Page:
How Much Of Life Is Spent Judging Others? (Hint: Too Much)

I’m at the airport, drinking my tea from Starbucks, waiting to board my flight. I’m early, for once. I’ve already checked my email, added a new photo to Instagram, and updated my Facebook status. I glance up, look around me, and begin one of those frequent conversations that I have with myself, one that no one else can hear.

What is that woman wearing? Leggings are not pants! Is that mom with her two kids thinner than I am? She just had a baby and look how flat her stomach already is. I wish mine looked like that. Or that I had a baby to offer up as my excuse for not looking like that. OK THAT girl is definitely thinner than I am. She’s so lucky. Her friend isn’t, she is bigger. At least I am thinner than someone here. I hate LAX. At least in Newark I can win the thin game some of the time. I’m thinner in Newark.

And on, and on, and on, until I can’t take it anymore and go back to reading emails, my phone at once a safe haven in this judgment zone.

How much of my life is spent in judgment?

It’s an ugly side of me, one that I hate for others to see. And it happens far too often. It feels especially bad today, after what I experienced a mere 12 hours earlier.

Last night’s theme in yoga was Judgment. As in: for one hour, let’s suspend judgment. Of each other, of ourselves, of anything.

Our teacher normally gives us a mantra for when our hands come together in prayer. On this night she told us to choose our own, but to make it positive rather than “Don’t Judge” or “Don’t” anything.

I tested out “Be patient.” Then I tried “Be tolerant.” Then just “Accept”.

Nothing felt right until she asked us: What happens when you strip the judgment and everything else away? What is left?

Oh yes.


I moved my lips as my hands came to prayer. Love. I flowed through my vinyasas as class continued, desperate to commit these 60 minutes (at least!) to love.

Those people came in really late. LOVE. I can’t do this pose at all. LOVE. Nancy’s leg lifts so gracefully, I wish mine did that. LOVE. Wow, that girl is beautiful and I want her hair and is that still judgment if it’s positive? LOVE. LOVE. LOVE.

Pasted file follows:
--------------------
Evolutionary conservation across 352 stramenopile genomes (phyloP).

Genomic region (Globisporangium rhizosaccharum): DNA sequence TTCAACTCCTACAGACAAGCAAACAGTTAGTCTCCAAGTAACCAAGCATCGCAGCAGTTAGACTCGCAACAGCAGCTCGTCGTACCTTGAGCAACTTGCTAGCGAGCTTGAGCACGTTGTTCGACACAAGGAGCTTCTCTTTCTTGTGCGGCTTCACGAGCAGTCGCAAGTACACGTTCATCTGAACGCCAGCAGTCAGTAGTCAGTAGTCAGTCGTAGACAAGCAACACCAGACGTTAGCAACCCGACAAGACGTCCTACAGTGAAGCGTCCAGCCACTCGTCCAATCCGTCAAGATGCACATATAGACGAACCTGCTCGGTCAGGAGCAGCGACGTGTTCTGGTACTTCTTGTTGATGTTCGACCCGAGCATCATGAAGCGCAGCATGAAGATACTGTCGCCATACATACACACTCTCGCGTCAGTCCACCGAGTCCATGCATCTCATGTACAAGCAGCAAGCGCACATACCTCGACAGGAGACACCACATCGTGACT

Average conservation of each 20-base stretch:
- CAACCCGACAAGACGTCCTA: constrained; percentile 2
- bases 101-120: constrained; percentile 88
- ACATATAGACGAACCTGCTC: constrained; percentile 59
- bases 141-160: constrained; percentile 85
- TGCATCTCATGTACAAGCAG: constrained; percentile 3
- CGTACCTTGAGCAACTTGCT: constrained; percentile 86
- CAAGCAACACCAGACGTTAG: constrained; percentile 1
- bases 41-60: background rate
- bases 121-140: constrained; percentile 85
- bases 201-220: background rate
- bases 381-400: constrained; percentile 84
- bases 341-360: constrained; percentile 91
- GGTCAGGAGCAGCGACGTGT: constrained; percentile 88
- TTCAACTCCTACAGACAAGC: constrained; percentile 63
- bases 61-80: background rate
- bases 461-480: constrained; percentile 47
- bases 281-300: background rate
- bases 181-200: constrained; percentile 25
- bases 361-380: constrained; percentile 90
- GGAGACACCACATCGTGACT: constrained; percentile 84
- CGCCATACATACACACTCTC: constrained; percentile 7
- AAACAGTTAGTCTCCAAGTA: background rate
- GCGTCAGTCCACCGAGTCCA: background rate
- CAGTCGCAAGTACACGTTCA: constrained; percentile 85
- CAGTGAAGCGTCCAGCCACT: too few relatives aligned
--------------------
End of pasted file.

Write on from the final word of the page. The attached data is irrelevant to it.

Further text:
This chatter raced through my head for most of the class. I wish I could say that after repeating love a few times, it was so ingrained that I didn’t need to say it anymore. But I needed the repetition. I needed this focus on only allowing in the love. And then, just as I began to get frustrated, I started to feel it: smiles came easier, laughing was automatic, singing was necessary. The entire room was buzzing with love. It was magical.

I remember that feeling now, while I’m at the airport, engaging in the “who’s thinner” game yet again, which I surely didn’t invent but have definitely perfected. I want a break from this endless cycle of judging.

I repeat my manta a few times in my head, eyes closed while sitting on that hard leather seat. It feels a little ridiculous, like I am meditating in the middle of the chaos in terminal 8, but I do it anyway.

Love. Love. Love.

I open my eyes again and almost immediately, a woman approaches and speaks to me. “Is this seat taken?” (It’s not, please sit). “Is this the flight to Albuquerque?” (Yes it is). A moment after another woman strolls by but stops to ask, “Is this gate 80?” (Yes). By the time the third person in five minutes asks me a question, I’m wondering if it’s more than a coincidence. When the fourth person taps me on the shoulder just a minute later to ask if our flight is delayed, I know it is not.

It turns out, that conversation I was having that I thought no one else could hear? They could. It radiated off me, like an unpleasant smell, and kept others at bay. When it lifted, when it was replaced with love, the world just opened up around me. And that magical feeling was back, just like that, just like last night, in the middle of LAX.

The Beatles definitely had it right. All you need is love, love. Love is all you need.

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